They’ll be playing at the Middle East Downstairs as part of a special Shiner Beer Presents show, along with Small Black and Condor. It’s FREE, but you need to RSVP. They’ll also be at Pearl Street Night Club in Northampton, Massachusetts on December 6. We’ll be anxiously awaiting the new album.

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Introducing… the Hillary Reynolds Band



I’d like to say I planned to cover a few vintage style Americana-flavored bands right around the July 4th holiday, to pay proper tribute to our nation’s independence, but to be perfectly honest, it was a happy accident. The Boston-based Hillary Reynolds Band features, yes, Hillary Reynolds on sparkling clear lead vocals, Trevor Jarvis on cello and backing vocals, Connor Reese on guitar, Jeff Hale on drums and Chris Mewhinney on electric and acoustic bass. On The Miles Before Us, their imminent new album (it comes out next week), they stretch out into a smorgasboard of rootsy country-flavored homespun pop music with the emphasis on the warm sound of acoustic strings and Reynolds’ effortlessly soaring vocals. They’ve released a new video ahead of the album, for “Honey, Come Home,” a delicious slice of their folk-infused Americana.

Even on tracks like “Pretending I’m In Love,” the mood is decidedly upbeat, though my personal favorites are the quieter songs like “This Love Is Ours,” with beautiful interplay between softly sung vocals and reverent cello, and “How,” with its tinkling piano lines adding extra emphasis to heartfelt lyrics. “I Didn’t Know Who To Call” brings melancholy piano and a softly drifting voice, creating a jazz-blues feel and moving things into moodier territory, with the cello adding a perfect counterpoint. The album ends on a hopeful note with “Keep On Driving,” piano and cello driven along nicely with chugging organic sounding percussion. It’s the equivalent of comfort food for the ears.

They’ll be celebrating the new addition with a performance at Berklee School of Music’s wonderful performance space, Cafe 939. While the band members hail from different parts of the country, Berklee provided a central meeting place where they shared their love for traditional American music. As for the venue, the laid back coffee house atmosphere and intimate space is the perfect environment for listening to music like this, so if you’re in the area, definitely check them out. If you’re not in the area, they’re also performing in Biddeford, Maine on July 23, and will then be embarking on a proper tour in August, beginning in Kalamazoo, Michigan, as all great tours must do. They’ll be hitting Wisconsin, Indiana, Pennsylvania, West Virginia and parts south. See their full tour schedule for more information.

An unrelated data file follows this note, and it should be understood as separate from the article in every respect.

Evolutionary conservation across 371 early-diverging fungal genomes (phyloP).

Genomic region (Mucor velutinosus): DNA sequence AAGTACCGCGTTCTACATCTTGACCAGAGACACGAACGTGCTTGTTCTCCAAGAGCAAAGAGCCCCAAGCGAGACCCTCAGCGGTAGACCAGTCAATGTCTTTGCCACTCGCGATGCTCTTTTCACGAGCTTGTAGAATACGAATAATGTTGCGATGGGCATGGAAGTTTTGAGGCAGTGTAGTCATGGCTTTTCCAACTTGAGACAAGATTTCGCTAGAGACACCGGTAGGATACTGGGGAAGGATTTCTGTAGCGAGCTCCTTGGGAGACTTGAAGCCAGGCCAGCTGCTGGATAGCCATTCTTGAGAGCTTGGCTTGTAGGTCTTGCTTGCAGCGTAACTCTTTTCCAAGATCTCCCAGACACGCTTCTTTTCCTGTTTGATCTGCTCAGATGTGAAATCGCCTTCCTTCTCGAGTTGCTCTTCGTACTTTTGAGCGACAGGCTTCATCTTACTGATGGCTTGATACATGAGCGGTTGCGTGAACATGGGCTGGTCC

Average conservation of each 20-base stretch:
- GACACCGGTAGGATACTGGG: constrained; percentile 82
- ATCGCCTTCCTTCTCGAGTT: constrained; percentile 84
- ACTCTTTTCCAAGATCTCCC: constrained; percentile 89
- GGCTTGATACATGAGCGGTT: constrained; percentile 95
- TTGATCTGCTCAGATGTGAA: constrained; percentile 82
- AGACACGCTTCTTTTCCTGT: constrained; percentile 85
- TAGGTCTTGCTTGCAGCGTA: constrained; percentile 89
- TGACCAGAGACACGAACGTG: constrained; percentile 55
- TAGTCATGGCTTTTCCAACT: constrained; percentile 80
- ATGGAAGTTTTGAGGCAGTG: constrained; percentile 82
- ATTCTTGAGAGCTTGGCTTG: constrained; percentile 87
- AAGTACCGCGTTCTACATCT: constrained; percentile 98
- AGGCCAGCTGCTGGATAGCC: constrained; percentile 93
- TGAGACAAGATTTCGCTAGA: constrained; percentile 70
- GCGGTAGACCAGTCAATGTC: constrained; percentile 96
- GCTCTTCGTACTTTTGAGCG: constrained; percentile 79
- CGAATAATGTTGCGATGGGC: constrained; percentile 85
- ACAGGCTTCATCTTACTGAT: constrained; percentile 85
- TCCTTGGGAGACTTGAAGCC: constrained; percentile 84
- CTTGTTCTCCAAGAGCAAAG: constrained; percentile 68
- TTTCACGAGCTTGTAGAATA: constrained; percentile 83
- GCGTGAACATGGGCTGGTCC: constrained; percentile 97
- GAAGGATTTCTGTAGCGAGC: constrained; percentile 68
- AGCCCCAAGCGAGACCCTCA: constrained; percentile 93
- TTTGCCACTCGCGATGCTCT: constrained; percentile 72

Speaking of the band’s multi-instrumentalist leanings, guitarist Connor adds: “Each instrument adds a different flavor, and if someone plays some random thing, we can usually find a way to incorporate it. Because of this, the instrumentation is always evolving — we travel with 10 instruments on the stage and more in the car, like piano, cello, mandolin, acoustic, electric, and pedal steel guitars, ukulele, upright and electric bass, and drum kit. It’s quite a family.”

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This Much shows their “Disdain” for this Boston winter (or maybe it’s just me?)

(left to right): John Stricker, bass; Denny Kennedy, drums; Terrence Mulhern, vocals, guitar, keyboards

(left to right): John Stricker, bass; Denny Kennedy, drums; Terrence Mulhern, vocals, guitar, keyboards

For their fifth song, just released along with an official video and perfect for the season, is This Much’s aptly titled “Disdain.” A full-length album is apparently forthcoming. You may think these snowy scenes of Boston are pretty, but as far as I’m concerned, never was there a more effective public service announcement for moving to Southern California. There. I said it.

I intend to post this on Wednesday, when we’re due to have yet another Nor’easter. True to form, even when I try to be clever and make the most of things, the weather doesn’t cooperate with me. I see it’s now going to rain. Figures.

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Leonard Cohen at the Wang Theatre, Boston, May 30, 2009


I recently introduced my parents to Leonard Cohen’s music; needless to say, they’ve become huge fans. Upon hearing that I would be seeing him in person, my mom said to me “make sure you bring a handkerchief”. Which is like telling someone to bring a teacup, in the event of a tsunami. At first glance, some might see Leonard Cohen’s music as dark, cynical, or at the very least, melancholy. But there’s a quiet joy that runs through his songs. A reverence and deep respect for the mundane – and quite often the bawdy – aspects of everyday life. Tears, yes. But more of release, rather than sadness.